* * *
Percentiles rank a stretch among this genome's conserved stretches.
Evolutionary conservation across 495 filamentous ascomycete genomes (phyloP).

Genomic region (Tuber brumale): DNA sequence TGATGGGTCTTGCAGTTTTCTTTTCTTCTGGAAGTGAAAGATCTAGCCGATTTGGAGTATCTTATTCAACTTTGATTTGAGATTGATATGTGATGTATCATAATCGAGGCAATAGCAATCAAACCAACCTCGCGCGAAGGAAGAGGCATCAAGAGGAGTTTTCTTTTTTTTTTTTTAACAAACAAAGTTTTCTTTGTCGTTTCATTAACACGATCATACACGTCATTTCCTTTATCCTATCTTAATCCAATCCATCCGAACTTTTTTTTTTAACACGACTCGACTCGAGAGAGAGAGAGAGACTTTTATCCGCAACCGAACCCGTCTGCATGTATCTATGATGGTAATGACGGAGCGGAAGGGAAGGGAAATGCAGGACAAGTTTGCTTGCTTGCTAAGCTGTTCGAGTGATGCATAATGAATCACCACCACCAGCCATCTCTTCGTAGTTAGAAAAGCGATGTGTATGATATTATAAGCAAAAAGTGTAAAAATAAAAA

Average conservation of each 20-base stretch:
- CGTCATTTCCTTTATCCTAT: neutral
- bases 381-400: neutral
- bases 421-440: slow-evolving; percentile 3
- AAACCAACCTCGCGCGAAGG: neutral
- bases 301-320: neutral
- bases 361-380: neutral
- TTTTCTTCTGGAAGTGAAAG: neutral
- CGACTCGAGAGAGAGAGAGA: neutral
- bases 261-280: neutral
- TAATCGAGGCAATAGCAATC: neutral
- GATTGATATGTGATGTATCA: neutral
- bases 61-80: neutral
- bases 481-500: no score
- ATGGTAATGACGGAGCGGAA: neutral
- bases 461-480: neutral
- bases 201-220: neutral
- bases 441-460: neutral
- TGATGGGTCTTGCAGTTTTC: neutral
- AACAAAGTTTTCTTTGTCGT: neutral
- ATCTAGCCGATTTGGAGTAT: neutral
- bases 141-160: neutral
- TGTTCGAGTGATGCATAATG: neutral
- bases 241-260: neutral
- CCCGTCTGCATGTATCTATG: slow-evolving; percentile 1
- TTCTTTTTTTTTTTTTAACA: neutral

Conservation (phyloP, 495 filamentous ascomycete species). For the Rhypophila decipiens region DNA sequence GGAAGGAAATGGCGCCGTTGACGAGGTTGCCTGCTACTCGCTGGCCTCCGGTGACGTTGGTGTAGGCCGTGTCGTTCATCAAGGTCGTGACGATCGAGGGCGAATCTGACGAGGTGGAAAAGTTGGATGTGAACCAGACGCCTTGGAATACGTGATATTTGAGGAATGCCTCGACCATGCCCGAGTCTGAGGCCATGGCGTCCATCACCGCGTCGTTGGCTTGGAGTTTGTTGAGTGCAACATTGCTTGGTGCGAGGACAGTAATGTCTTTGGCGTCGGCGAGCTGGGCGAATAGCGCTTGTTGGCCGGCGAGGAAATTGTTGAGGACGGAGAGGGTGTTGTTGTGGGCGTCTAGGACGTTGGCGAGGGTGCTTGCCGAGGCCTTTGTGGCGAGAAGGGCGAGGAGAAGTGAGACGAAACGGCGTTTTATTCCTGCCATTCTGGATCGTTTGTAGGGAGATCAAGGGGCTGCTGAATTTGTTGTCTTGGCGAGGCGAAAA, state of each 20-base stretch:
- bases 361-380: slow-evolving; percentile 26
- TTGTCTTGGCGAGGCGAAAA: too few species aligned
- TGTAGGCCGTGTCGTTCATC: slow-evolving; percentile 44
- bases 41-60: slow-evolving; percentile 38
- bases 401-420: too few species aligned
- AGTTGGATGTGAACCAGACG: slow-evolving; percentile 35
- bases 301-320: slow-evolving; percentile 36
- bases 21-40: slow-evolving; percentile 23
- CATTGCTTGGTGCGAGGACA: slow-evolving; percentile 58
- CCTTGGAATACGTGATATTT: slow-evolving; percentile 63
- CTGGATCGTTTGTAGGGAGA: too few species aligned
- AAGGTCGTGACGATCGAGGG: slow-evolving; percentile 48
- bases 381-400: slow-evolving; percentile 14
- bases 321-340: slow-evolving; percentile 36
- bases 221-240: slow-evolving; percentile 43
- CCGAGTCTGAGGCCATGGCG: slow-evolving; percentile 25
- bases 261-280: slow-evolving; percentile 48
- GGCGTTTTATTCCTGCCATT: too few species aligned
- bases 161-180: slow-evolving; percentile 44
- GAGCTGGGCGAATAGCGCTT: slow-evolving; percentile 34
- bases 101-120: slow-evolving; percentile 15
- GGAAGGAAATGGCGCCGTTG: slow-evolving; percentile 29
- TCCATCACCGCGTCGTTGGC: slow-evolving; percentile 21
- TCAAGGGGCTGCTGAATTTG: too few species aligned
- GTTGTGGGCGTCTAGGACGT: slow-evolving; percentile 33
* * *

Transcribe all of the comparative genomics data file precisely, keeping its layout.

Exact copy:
Percentiles rank a stretch among this genome's conserved stretches.
Evolutionary conservation across 495 filamentous ascomycete genomes (phyloP).

Genomic region (Tuber brumale): DNA sequence TGATGGGTCTTGCAGTTTTCTTTTCTTCTGGAAGTGAAAGATCTAGCCGATTTGGAGTATCTTATTCAACTTTGATTTGAGATTGATATGTGATGTATCATAATCGAGGCAATAGCAATCAAACCAACCTCGCGCGAAGGAAGAGGCATCAAGAGGAGTTTTCTTTTTTTTTTTTTAACAAACAAAGTTTTCTTTGTCGTTTCATTAACACGATCATACACGTCATTTCCTTTATCCTATCTTAATCCAATCCATCCGAACTTTTTTTTTTAACACGACTCGACTCGAGAGAGAGAGAGAGACTTTTATCCGCAACCGAACCCGTCTGCATGTATCTATGATGGTAATGACGGAGCGGAAGGGAAGGGAAATGCAGGACAAGTTTGCTTGCTTGCTAAGCTGTTCGAGTGATGCATAATGAATCACCACCACCAGCCATCTCTTCGTAGTTAGAAAAGCGATGTGTATGATATTATAAGCAAAAAGTGTAAAAATAAAAA

Average conservation of each 20-base stretch:
- CGTCATTTCCTTTATCCTAT: neutral
- bases 381-400: neutral
- bases 421-440: slow-evolving; percentile 3
- AAACCAACCTCGCGCGAAGG: neutral
- bases 301-320: neutral
- bases 361-380: neutral
- TTTTCTTCTGGAAGTGAAAG: neutral
- CGACTCGAGAGAGAGAGAGA: neutral
- bases 261-280: neutral
- TAATCGAGGCAATAGCAATC: neutral
- GATTGATATGTGATGTATCA: neutral
- bases 61-80: neutral
- bases 481-500: no score
- ATGGTAATGACGGAGCGGAA: neutral
- bases 461-480: neutral
- bases 201-220: neutral
- bases 441-460: neutral
- TGATGGGTCTTGCAGTTTTC: neutral
- AACAAAGTTTTCTTTGTCGT: neutral
- ATCTAGCCGATTTGGAGTAT: neutral
- bases 141-160: neutral
- TGTTCGAGTGATGCATAATG: neutral
- bases 241-260: neutral
- CCCGTCTGCATGTATCTATG: slow-evolving; percentile 1
- TTCTTTTTTTTTTTTTAACA: neutral

Conservation (phyloP, 495 filamentous ascomycete species). For the Rhypophila decipiens region DNA sequence GGAAGGAAATGGCGCCGTTGACGAGGTTGCCTGCTACTCGCTGGCCTCCGGTGACGTTGGTGTAGGCCGTGTCGTTCATCAAGGTCGTGACGATCGAGGGCGAATCTGACGAGGTGGAAAAGTTGGATGTGAACCAGACGCCTTGGAATACGTGATATTTGAGGAATGCCTCGACCATGCCCGAGTCTGAGGCCATGGCGTCCATCACCGCGTCGTTGGCTTGGAGTTTGTTGAGTGCAACATTGCTTGGTGCGAGGACAGTAATGTCTTTGGCGTCGGCGAGCTGGGCGAATAGCGCTTGTTGGCCGGCGAGGAAATTGTTGAGGACGGAGAGGGTGTTGTTGTGGGCGTCTAGGACGTTGGCGAGGGTGCTTGCCGAGGCCTTTGTGGCGAGAAGGGCGAGGAGAAGTGAGACGAAACGGCGTTTTATTCCTGCCATTCTGGATCGTTTGTAGGGAGATCAAGGGGCTGCTGAATTTGTTGTCTTGGCGAGGCGAAAA, state of each 20-base stretch:
- bases 361-380: slow-evolving; percentile 26
- TTGTCTTGGCGAGGCGAAAA: too few species aligned
- TGTAGGCCGTGTCGTTCATC: slow-evolving; percentile 44
- bases 41-60: slow-evolving; percentile 38
- bases 401-420: too few species aligned
- AGTTGGATGTGAACCAGACG: slow-evolving; percentile 35
- bases 301-320: slow-evolving; percentile 36
- bases 21-40: slow-evolving; percentile 23
- CATTGCTTGGTGCGAGGACA: slow-evolving; percentile 58
- CCTTGGAATACGTGATATTT: slow-evolving; percentile 63
- CTGGATCGTTTGTAGGGAGA: too few species aligned
- AAGGTCGTGACGATCGAGGG: slow-evolving; percentile 48
- bases 381-400: slow-evolving; percentile 14
- bases 321-340: slow-evolving; percentile 36
- bases 221-240: slow-evolving; percentile 43
- CCGAGTCTGAGGCCATGGCG: slow-evolving; percentile 25
- bases 261-280: slow-evolving; percentile 48
- GGCGTTTTATTCCTGCCATT: too few species aligned
- bases 161-180: slow-evolving; percentile 44
- GAGCTGGGCGAATAGCGCTT: slow-evolving; percentile 34
- bases 101-120: slow-evolving; percentile 15
- GGAAGGAAATGGCGCCGTTG: slow-evolving; percentile 29
- TCCATCACCGCGTCGTTGGC: slow-evolving; percentile 21
- TCAAGGGGCTGCTGAATTTG: too few species aligned
- GTTGTGGGCGTCTAGGACGT: slow-evolving; percentile 33